Apples Don't Fall Far From the Personality Tree

Panic disorder and depression in parents predict higher risk for their kids

November 11, 2012 / Author:  / Reviewed by: Robert Carlson, M.D

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(dailyRx News) The apple tree saying for families goes way back. Parents' traits often become their children's traits. And parents' mental health issues often become their children's too.

A recent study found that children of parents with mental health conditions are at higher risk for mental disorders.

These researchers found that parents with a panic disorder were more likely to have children with various anxiety disorders, regardless of whether the parent had depression or not.

"Schedule a check-up - call a therapist."

The study, led by Dina R. Hirshfeld-Becker, PhD, the Director of High-Risk Studies and Anxiety Research at Massachusetts General Hospital and an associate professor of psychiatry at Harvard Medical School, looked at psychiatric disorders occurring in children of parents who have a panic disorder or major depressive disorder.

The study involved four groups of children: 137 children of parents with panic disorder and depression, 26 children of parents with only panic disorder, 48 children of parents with only depression and 80 children of parents with neither depression nor panic disorder.

The researchers had already assessed these children once in early childhood, and this study was a follow-up done ten years later.

The researchers conducted interviews with the now-teenagers and their mothers and identified the adolescent as having a disorder if either interview led to a diagnosis.

The disorders seen among the children of these parents included panic disorder, agoraphobia, social phobia and obsessive-compulsive disorder.

Parents with major depressive disorder were more likely to have children with bipolar disorder, depression or disruptive behavior disorders. Parents with major depression were also more likely to have children who used drugs. The associations for parents with depression were true regardless of whether the parent also had panic disorder.

Parents who had both panic disorder and depression were more likely to have children with major depressive disorder, specific phobia or generalized anxiety disorder.

There was a higher rate of phobia among all the children of the parents with psychiatric disorders.

The authors concluded that children of parents with these mental health conditions continue to be at higher risk of developing psychiatric disorders as they enter their teens.

Therefore, the authors recommend that these children continue to be screened and monitored for mental health concerns from childhood onward.

However, it is worth noting that the number of parents with only panic disorder or only depression were relatively small. Small population sizes in a study make the results less reliable for larger groups of people.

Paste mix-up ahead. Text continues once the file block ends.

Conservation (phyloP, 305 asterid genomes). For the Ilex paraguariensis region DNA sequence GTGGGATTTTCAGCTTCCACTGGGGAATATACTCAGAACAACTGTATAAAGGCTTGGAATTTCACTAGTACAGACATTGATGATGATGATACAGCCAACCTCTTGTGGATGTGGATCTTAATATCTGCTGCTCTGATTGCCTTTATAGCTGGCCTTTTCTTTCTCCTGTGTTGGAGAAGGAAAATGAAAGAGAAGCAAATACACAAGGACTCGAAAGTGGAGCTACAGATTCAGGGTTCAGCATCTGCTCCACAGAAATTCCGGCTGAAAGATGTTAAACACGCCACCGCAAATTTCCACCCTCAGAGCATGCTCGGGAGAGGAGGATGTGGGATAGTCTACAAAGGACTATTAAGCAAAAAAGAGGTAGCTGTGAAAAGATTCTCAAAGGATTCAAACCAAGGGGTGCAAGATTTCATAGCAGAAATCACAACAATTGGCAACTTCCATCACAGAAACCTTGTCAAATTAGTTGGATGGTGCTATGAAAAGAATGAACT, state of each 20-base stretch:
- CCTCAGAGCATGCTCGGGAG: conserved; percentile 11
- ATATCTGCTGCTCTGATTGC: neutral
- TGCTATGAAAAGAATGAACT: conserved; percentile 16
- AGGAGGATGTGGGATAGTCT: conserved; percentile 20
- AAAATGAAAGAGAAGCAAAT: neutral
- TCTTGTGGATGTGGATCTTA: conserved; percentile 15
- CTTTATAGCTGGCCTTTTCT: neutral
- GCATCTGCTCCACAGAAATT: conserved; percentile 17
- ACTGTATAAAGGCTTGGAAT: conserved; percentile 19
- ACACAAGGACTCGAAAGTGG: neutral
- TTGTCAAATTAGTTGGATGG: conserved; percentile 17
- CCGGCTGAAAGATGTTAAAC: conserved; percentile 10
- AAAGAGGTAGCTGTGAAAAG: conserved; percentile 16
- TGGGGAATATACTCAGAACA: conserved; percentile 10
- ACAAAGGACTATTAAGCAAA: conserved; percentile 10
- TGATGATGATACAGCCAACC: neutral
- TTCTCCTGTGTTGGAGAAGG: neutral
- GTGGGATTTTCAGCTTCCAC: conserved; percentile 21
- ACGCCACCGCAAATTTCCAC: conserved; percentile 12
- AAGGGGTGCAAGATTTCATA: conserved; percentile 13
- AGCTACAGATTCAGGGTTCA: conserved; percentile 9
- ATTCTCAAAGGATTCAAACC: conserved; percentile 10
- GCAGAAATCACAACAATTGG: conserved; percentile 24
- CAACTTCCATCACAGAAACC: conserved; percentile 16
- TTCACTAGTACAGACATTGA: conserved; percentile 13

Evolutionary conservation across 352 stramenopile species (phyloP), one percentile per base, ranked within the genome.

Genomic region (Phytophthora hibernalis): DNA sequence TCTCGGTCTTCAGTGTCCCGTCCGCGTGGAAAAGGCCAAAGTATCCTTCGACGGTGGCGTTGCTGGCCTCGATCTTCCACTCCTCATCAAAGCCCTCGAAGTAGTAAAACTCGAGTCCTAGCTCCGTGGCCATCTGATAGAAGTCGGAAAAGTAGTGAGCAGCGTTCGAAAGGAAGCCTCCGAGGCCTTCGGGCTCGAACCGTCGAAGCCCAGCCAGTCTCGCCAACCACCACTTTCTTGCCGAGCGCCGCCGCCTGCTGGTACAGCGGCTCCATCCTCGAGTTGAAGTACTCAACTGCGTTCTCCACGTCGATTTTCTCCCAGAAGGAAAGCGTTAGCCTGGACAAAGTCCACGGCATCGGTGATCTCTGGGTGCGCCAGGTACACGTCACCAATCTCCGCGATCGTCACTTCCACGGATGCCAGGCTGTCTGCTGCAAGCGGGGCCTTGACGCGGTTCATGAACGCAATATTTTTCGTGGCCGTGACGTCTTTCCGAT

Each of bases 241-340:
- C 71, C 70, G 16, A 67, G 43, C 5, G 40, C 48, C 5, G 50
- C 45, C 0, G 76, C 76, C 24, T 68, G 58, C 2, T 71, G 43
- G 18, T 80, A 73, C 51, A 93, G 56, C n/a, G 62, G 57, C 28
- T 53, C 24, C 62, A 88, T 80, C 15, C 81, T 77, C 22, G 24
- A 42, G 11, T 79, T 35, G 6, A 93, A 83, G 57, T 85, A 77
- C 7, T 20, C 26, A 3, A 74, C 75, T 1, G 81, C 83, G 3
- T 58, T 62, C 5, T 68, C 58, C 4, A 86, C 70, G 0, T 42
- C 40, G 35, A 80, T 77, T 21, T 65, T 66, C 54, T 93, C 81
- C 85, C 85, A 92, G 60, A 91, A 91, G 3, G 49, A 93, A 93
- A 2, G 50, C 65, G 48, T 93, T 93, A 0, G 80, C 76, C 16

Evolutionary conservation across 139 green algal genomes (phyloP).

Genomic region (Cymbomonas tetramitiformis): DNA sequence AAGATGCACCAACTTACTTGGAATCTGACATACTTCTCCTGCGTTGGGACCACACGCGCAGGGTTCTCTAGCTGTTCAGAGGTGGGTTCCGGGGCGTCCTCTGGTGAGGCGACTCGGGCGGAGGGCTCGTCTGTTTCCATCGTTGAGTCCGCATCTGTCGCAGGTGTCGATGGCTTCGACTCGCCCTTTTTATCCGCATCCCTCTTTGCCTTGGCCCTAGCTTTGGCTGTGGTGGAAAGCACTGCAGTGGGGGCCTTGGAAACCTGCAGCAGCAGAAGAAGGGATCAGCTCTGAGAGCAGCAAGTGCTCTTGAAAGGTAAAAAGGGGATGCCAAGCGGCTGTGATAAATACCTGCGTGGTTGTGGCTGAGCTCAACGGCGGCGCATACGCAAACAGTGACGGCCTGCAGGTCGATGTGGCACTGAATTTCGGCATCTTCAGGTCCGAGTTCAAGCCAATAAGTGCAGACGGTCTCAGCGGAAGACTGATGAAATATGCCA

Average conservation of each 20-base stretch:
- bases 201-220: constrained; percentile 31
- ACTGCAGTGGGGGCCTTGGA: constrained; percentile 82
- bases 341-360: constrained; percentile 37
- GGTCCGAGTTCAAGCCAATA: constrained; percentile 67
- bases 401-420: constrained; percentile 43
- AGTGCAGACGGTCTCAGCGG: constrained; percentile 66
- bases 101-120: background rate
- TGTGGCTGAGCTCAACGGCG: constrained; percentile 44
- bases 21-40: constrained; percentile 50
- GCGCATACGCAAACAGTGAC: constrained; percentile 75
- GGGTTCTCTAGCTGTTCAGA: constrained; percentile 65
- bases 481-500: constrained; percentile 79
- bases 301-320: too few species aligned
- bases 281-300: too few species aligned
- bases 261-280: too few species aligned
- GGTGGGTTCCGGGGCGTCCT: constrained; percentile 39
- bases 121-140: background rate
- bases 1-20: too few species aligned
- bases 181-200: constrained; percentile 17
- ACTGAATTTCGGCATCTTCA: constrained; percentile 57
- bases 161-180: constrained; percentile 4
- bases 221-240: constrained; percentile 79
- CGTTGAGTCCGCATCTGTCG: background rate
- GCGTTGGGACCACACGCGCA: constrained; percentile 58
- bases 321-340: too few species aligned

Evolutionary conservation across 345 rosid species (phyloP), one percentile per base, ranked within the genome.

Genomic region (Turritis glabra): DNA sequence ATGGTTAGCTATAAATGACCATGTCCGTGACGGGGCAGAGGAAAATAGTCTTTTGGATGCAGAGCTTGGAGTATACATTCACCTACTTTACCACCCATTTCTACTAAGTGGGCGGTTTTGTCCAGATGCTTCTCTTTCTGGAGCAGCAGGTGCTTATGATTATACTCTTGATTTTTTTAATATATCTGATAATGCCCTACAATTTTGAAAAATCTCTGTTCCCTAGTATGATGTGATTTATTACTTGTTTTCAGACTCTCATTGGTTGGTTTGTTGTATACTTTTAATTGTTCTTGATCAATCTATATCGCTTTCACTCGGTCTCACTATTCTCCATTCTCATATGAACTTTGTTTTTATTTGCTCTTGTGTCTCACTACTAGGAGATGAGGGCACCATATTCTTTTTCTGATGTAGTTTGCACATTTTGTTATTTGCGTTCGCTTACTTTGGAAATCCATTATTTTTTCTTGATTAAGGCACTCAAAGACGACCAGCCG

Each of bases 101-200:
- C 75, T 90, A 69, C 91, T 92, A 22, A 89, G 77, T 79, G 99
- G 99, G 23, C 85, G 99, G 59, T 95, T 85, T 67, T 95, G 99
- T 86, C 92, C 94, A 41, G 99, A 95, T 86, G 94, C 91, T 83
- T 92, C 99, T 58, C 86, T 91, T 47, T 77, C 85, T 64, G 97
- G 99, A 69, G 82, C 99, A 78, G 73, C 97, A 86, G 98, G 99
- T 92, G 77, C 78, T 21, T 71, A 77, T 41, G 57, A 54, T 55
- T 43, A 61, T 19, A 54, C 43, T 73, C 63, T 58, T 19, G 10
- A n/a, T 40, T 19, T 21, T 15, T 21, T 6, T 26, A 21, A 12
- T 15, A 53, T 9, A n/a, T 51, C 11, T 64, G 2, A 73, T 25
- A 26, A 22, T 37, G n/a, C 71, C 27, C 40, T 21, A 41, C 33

Also, many of the authors of the study have financial links to pharmaceutical companies, who produce the medications that would be used to treat psychiatric conditions.

These additional facts do not mean this study's conclusion is unreliable, but the findings should be interpreted with caution.

After all, this study's findings affirm what clinicians have believed for years about mental health conditions within families, according to Glen Elliott, PhD, MD, a clinical professor at the Stanford University Department of Psychiatry and Behavioral Sciences and Chief Psychiatrist and Medical Director at Children's Health Council.

"Anxiety and depression are strongly familial in complex ways," Dr. Elliott told dailyRx News. "There almost certainly is a genetic component to this effect, but equally likely are social and psychological effects that are passed down from one generation to the next."

Dr. Elliott said that being aware of an increased risk among children of parents with these conditions can help ensure the children receive treatment if and when they develop similar conditions.

"Why depression and anxiety intermix across generations and within the same individual remains uncertain, but awareness of the risk is essential for clinicians and the general public alike, especially because these disorders can be quite disabling but also can respond beautifully to a variety of treatment interventions," he said.

The study was published in the November issue of the American Journal of Psychiatry. The research was funded by the National Institute of Mental Health. Several authors reported direct and indirect financial connections and/or consultancy work with over a dozen different pharmaceutical companies. They also reported links to various hospitals and medical associations.

Reviewed by: 
Review Date: 
November 8, 2012
Last Updated:
December 30, 2013